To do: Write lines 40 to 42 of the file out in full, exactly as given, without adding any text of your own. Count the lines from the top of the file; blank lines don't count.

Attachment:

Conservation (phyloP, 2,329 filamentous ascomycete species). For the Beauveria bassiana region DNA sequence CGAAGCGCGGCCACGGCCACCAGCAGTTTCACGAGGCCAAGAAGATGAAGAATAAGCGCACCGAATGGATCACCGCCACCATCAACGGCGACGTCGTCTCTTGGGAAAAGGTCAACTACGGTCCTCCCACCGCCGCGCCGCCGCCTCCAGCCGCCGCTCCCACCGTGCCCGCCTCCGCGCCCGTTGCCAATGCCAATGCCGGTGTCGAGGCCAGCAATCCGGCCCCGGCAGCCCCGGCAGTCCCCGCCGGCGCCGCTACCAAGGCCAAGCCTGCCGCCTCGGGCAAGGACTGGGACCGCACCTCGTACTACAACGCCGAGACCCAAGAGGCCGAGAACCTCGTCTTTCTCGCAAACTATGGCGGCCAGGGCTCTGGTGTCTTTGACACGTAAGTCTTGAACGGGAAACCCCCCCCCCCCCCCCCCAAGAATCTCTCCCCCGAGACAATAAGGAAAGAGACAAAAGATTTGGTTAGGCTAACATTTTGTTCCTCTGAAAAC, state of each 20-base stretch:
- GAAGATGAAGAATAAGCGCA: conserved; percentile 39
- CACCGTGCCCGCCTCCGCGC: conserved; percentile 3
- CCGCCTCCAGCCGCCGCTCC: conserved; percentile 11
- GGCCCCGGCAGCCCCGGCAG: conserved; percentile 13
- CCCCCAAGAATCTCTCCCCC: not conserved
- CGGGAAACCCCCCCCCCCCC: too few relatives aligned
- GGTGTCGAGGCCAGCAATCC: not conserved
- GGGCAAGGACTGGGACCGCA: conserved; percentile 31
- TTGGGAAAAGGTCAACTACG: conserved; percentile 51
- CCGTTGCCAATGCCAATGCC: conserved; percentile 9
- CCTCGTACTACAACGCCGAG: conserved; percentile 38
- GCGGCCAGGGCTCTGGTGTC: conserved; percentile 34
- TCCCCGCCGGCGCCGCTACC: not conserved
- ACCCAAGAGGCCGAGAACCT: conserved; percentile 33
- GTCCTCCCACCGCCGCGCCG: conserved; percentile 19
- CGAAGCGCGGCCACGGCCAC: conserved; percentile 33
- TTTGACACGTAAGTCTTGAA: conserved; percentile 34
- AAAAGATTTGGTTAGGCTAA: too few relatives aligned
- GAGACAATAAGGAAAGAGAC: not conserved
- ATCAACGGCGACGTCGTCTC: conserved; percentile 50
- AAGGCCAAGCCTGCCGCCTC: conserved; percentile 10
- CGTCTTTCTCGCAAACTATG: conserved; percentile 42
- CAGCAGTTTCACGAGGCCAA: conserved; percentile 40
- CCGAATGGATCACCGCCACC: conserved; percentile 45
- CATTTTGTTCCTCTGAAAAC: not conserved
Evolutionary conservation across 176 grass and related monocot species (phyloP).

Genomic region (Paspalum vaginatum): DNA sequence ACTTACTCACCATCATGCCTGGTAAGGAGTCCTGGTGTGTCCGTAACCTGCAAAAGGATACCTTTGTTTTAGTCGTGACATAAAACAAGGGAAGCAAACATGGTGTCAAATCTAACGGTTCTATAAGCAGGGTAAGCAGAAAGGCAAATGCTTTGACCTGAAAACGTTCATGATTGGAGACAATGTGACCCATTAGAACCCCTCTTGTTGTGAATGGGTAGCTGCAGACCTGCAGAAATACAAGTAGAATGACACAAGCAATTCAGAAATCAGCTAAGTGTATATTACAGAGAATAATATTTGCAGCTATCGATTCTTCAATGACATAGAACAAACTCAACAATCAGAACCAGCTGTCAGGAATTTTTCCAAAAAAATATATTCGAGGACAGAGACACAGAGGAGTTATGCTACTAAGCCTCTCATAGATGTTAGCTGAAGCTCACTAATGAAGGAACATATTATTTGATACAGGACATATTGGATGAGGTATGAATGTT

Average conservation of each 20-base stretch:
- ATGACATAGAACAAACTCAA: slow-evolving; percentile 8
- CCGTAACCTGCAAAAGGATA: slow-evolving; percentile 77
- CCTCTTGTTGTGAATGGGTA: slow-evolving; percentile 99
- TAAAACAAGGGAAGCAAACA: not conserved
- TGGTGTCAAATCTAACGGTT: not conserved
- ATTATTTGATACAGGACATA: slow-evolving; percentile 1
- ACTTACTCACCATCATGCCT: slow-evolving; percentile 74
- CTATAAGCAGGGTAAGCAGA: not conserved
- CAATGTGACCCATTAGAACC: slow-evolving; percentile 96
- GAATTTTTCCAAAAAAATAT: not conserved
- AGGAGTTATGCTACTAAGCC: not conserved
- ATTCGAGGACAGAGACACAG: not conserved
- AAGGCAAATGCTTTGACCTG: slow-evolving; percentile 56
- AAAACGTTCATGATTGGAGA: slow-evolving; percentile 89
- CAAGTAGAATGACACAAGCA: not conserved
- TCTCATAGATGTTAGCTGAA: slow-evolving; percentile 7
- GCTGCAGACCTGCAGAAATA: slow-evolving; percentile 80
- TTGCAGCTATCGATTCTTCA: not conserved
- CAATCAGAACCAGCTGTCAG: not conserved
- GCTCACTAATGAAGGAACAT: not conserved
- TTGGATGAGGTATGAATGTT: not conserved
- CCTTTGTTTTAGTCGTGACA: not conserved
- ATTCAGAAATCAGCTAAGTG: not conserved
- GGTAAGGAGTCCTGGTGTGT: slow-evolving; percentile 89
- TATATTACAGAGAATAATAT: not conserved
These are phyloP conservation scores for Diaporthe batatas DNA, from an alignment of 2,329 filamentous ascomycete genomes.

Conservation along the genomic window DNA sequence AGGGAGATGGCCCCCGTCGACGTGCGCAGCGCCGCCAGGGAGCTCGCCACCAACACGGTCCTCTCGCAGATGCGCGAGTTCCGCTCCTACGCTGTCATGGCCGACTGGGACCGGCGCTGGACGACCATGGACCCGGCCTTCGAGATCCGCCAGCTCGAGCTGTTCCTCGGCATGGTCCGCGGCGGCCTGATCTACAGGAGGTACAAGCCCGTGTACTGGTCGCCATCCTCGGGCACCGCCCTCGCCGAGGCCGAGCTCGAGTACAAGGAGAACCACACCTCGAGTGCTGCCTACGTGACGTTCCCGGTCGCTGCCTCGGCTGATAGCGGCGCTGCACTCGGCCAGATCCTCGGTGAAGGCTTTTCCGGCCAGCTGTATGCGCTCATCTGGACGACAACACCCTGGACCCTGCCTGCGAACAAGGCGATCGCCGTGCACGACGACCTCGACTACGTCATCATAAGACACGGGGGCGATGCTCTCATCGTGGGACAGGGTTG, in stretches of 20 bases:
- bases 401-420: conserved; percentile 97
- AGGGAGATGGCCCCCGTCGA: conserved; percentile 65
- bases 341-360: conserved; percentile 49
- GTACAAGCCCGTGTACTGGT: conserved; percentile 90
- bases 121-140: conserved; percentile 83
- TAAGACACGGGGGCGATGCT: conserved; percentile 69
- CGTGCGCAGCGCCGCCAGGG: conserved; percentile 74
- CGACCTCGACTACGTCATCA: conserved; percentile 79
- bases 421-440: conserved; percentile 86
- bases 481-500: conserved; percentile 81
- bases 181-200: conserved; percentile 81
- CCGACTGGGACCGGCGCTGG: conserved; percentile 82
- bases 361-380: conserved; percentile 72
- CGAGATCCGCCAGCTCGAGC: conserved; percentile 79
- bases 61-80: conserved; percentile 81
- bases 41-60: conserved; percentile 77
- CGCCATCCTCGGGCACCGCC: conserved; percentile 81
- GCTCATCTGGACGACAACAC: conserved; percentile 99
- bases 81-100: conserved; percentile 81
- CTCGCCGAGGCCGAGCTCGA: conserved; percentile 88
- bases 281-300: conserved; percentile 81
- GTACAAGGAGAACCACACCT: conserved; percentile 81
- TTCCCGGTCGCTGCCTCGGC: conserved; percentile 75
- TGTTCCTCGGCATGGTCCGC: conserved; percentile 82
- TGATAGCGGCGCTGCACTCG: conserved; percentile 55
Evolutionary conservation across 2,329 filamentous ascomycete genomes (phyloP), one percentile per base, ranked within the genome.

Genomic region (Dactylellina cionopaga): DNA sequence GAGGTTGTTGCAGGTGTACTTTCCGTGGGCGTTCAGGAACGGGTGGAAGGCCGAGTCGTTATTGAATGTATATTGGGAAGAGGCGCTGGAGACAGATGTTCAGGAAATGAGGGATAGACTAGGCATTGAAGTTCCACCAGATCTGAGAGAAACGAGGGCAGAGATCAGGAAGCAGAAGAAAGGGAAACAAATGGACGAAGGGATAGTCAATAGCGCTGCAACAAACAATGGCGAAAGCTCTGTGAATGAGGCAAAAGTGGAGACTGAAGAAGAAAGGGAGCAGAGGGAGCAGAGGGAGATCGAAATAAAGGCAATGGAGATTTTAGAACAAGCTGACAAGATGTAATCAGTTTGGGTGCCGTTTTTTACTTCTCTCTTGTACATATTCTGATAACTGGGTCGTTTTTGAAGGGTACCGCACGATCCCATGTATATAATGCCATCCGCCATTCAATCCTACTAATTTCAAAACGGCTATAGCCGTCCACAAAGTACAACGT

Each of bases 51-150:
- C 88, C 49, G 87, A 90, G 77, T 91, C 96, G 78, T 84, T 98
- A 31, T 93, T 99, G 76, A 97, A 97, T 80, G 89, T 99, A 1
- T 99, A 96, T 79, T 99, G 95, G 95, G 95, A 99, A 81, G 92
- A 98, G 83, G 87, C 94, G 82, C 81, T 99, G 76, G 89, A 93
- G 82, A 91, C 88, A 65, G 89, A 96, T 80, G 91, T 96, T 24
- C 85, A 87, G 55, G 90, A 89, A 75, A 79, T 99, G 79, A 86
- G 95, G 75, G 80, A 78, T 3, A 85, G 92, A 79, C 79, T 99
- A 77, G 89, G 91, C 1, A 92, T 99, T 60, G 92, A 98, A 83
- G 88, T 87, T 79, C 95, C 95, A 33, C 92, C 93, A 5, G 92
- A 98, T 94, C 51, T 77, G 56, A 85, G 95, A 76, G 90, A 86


- AGGAGTTATGCTACTAAGCC: not conserved
- ATTCGAGGACAGAGACACAG: not conserved
- AAGGCAAATGCTTTGACCTG: slow-evolving; percentile 56